Dr Mary Teddy Asio has graduated with her PhD through the African Centre for Crop Improvement (ACCI), having worked on a genetic study of upland rice varieties in Uganda to identify those that are resistant to Striga hermonthica.
Asio’s research involved a genetic analysis of upland rice for grain yield and some agronomic traits under Striga hermonthica infestation in Uganda. It aimed to improve production through breeding for genotypes resistant to Striga hermonthica, a species of parasitic witch weed which damages and eventually kills cereal crops by attaching to the plant’s roots and commandeering its nutrient and water supply. Invasion of this parasite can cause losses of up to 100 percent.
Rice is a major food and cash crop grown in many districts of Uganda. The Ugandan government has identified cultivation of this crop as a major intervention in the fight against food insecurity and poverty as it improves income for rural households. Cultivation increased after the introduction of New Rice for Africa (NERICA) varieties that are high yielding and resistant to many biotic and abiotic stresses, with upland rice preferred as it requires less irrigation which is expensive for subsistence farmers and poses fewer cultural, health and environmental concerns.
Asio assessed the genetic diversity of upland rice, determined variability and genetic relationships of various attributes of grain yield of upland rice, determined gene action responsible for yield and other traits, tested the effect of genotype x environment (GE) interaction on yield of upland rice and identified genotypes with stable high grain yield under Striga infestation. She successfully identified a number of stable and Striga resistant genotypes recommended for further evaluation and release to farmers to improve productivity and food and income security.
Asio works for the Ministry of East African Community Affairs in Uganda where she coordinates agriculture and food security affairs to ensure that Ugandan farmers benefit from the East African integration pillars.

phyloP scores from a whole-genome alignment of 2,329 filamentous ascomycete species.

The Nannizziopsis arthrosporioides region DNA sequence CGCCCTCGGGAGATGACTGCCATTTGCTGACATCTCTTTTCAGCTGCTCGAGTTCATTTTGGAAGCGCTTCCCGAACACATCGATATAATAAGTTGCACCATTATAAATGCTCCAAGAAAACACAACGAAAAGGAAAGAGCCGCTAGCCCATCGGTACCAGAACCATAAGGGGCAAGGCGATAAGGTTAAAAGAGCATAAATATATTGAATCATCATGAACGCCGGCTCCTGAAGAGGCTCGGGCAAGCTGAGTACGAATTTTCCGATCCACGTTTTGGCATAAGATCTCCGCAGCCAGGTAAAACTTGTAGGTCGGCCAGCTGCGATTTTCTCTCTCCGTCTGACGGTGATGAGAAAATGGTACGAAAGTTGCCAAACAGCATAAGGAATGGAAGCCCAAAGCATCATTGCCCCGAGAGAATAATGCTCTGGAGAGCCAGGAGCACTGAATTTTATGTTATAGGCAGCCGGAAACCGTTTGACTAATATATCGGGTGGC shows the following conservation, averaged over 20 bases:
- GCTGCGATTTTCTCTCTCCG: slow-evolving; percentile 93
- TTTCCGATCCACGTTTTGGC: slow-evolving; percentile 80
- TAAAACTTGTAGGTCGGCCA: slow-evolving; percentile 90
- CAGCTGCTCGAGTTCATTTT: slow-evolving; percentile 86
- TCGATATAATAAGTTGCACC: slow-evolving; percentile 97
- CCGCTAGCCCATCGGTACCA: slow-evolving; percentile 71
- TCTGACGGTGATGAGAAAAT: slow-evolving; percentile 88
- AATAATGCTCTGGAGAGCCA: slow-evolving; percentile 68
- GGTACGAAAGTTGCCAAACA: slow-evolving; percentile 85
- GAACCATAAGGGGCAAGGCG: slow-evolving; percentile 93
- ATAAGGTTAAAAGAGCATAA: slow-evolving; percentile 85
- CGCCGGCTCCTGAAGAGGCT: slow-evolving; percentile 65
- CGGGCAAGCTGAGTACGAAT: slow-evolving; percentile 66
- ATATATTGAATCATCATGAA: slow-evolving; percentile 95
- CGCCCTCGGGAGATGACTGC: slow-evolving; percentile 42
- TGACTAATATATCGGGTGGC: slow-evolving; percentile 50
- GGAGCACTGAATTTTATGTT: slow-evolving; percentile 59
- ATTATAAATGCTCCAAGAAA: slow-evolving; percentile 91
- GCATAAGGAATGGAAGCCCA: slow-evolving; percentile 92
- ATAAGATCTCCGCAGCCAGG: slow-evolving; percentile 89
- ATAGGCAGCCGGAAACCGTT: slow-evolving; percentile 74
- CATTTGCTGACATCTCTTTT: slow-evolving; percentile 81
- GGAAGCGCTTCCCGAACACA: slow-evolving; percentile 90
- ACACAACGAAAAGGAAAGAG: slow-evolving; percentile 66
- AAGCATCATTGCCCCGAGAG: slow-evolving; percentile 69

Dr Richard Edema, a lecturer at her alma mater, Makerere University, encouraged her to pursue her PhD at a world-class institution to further her skills in her sector, thus recommending the ACCI which is funded by the Alliance for a Green Revolution in Africa (AGRA). Asio was accepted into the ACCI PhD programme, but attaining this achievement was not without its challenges.
A year into her research, her husband passed away, leaving her a single parent solely responsible for supporting her family while also working toward her PhD.
Asio said the journey towards completing her PhD contributed significantly to developing her analytical skills in her scientific research. She thanked Edema and Dr Danson Jeddidah for linking her to the ACCI, the ACCI and UKZN for providing an excellent learning environment, her supervisors, Professor Pangirayi Tongoona, Professor John Derera and Dr Julia Sibiya for their guidance along every step of the way, as well as ACCI lecturers for their input and for enriching her plant breeding skills.
Words: Christine Cuénod